So Sorry! The Art of the Corporate (Non)-Apology

On March 13, Tokyo Electric Power Co. (Tepco) CEO Masataka Shimizu apologized in public 29 hours after the first explosion at his company's Fukushima Daiichi plant. In a press release issued the next day, the company expressed its "deep regrets."

That still didn't satisfy a reporter at the company's press conference, who reportedly snapped at an official: "I'm not asking about how you feel."

Carlos Ghosn, Renault's CEO, has also been apologizing this week. In his case, three Renault employees were fired after being accused of selling industrial secrets. An investigation by the state prosecutor showed Renault's case against the employees to be baseless.

A look at the Tepco and Renault apologies shows why corporate apologies so often fall short, and why it may not even be possible for Tepco to apologize appropriately at this time. Nick Smith, an assistant professor of philosophy at the University of New Hampshire and author of the book, I was Wrong: The Meaning of Apologies has identified nine elements crucial to a categorical apology.

A categorical apology is the real deal-the apology that is perceived as genuine, salves wounds, and paves the way for both parties to move on. Ideally, in an apology:

1) Everyone must agree on the facts. This is the first problem with the Tepco apology. Before the company apologized, statements about the condition of the reactors were confused and tardy. In addition, As Rachel Maddow noted in a recent MSNBC report, TEPCO 's less-than-stellar history when it comes to nuclear plant safety gave the public reason to doubt it's public apology.

The only thing anyone seemed to agree upon was that there was an earthquake. You can't apologize for something unless all parties know what happened.

In the Renault case, most of the facts are clear. The most salient are simply that the three employees were fired on suspicions of espionage, and were later found innocent. There is still some question as to why Renault went after these three employees in the first place. Renault is claiming it was misled by an informant.

2) The offender must take responsibility for what happened. If Tepco doesn't know or won't say what's going on in the plant, the company can't apologize for it. And obviously, they also can't apologize for an earthquake. This is why expressions such as "I'm sorry your grandmother passed away" are expressions of sympathy, not apologies. Just using the word "sorry" or "regret" does not an apology make.

3) The apologizer must say the actions that were taken were wrong. In the Renault case, it was wrong to fire innocent people. In the Tepco case, we still don't know exactly what the actions were.

4) The offender must use a phrase such as "I was wrong." Ghosn did this; so far, Tepco officials don't appear to have done so. This is different from "I am sorry that you feel that way," which is, again, an expression of sympathy, not an apology.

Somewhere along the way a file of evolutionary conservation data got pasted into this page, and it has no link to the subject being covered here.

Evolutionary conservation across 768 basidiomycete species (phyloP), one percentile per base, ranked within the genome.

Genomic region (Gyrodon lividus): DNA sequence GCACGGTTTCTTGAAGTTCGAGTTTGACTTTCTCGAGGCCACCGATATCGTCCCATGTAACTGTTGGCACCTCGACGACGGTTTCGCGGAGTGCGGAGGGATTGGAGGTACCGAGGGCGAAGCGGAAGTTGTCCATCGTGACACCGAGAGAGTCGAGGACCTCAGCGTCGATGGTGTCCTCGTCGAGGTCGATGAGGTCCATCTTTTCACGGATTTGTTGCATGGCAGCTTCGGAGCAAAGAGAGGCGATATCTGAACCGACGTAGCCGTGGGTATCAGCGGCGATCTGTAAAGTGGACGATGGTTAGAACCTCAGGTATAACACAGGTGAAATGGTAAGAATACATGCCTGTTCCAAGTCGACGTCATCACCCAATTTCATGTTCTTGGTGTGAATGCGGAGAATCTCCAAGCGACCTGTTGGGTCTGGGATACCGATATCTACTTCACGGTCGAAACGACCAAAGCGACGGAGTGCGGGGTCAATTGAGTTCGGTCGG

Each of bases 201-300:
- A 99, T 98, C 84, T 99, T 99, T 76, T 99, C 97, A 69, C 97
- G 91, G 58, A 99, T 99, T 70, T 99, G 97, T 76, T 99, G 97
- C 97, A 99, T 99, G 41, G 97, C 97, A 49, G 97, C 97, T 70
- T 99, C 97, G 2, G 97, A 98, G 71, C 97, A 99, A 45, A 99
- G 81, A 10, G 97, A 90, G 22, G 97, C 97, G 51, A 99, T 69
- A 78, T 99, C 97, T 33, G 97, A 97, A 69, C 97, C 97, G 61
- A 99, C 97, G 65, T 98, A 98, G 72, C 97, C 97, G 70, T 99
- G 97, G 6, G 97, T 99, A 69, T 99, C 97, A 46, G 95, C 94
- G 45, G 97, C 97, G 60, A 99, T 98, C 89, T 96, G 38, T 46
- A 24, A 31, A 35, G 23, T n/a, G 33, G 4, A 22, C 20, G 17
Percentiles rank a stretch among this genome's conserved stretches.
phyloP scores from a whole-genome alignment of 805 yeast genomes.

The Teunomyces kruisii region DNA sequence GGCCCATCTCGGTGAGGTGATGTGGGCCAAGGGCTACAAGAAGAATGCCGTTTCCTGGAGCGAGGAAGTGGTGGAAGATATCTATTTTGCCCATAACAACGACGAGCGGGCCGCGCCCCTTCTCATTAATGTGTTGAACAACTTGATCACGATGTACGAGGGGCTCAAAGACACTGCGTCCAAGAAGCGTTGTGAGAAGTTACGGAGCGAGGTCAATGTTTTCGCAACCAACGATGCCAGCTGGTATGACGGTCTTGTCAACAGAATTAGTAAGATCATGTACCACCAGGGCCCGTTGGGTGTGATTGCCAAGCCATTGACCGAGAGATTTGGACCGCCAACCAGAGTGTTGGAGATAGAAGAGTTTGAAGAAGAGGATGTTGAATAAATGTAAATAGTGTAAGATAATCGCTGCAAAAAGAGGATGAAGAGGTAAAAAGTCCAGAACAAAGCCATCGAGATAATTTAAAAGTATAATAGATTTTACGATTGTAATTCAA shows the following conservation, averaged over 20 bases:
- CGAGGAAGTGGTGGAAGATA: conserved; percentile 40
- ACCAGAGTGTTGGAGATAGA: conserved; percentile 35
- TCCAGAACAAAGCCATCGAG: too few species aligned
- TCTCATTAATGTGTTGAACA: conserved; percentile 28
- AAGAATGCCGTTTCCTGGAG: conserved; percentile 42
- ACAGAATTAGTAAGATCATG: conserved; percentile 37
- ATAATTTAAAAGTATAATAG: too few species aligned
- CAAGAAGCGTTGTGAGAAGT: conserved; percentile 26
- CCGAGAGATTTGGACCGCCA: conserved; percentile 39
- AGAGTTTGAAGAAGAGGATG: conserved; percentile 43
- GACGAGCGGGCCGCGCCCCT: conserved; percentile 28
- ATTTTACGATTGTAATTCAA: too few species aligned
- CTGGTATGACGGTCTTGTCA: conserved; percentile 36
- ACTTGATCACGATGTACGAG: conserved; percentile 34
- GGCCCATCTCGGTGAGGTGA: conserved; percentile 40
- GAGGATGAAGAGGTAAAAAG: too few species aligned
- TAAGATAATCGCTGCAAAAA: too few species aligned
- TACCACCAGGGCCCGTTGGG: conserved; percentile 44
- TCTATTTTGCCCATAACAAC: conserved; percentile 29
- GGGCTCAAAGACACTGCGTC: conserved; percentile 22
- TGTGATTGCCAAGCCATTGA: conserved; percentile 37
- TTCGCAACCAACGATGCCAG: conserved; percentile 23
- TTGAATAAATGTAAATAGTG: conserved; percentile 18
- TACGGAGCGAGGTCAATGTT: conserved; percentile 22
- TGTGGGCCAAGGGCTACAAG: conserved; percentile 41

5) Expression of regret. A sincere expression of regret not only recognizes that an action was wrong, but that if the offender had it to do over again, they choose differently. This is why Tepco's regrets don't cut it-Tepco is sympathizing with the victims, rather than pledging to do something differently in the future.

6) If the victim wants an apology to be made in public, or wants it to be written, the offender has to oblige (within reason). Shimizu apologized in public; Ghosn apologized on national television and offered to meet with the three ex-employees.

7) The offender has to offer reparations. This is problematic in both cases. Repairing someone's health or reputation is nearly impossible. Ghosn has offered monetary compensation to the three ex-Renault employees, and has said he hopes they return to Renault. He and the other executives involved in firing the alleged spies will forgo their 2010 bonuses and this year's stock-option awards.

8. You can only apologize for things you are responsible for. This is a big problem with corporate and political apologies, and it's even worse in Tepco's case, where the failures at the nuclear plant were precipitated by an historic earthquake. With corporate apologies, the CEO often apologizes, on the theory that the buck stops there. In Renault's case, Ghosn was actually involved in the dismissal of the employees, so it's appropriate for him to apologize.

9) The apology has to be genuine. Of course, liars apologize just like everyone else. In the case of a corporate apology, the company generally says what it will do to keep the problems from happening again. Renault, in support of its claim that it was duped, says it is re-examining its security procedures.

Given the unique nature of its situation, is there anything Tepco can do to apologize appropriately?


Image courtesy flickr user Dave Keeshan
Kimberly Weisul is a freelance writer, editor and consultant. Follow her on twitter at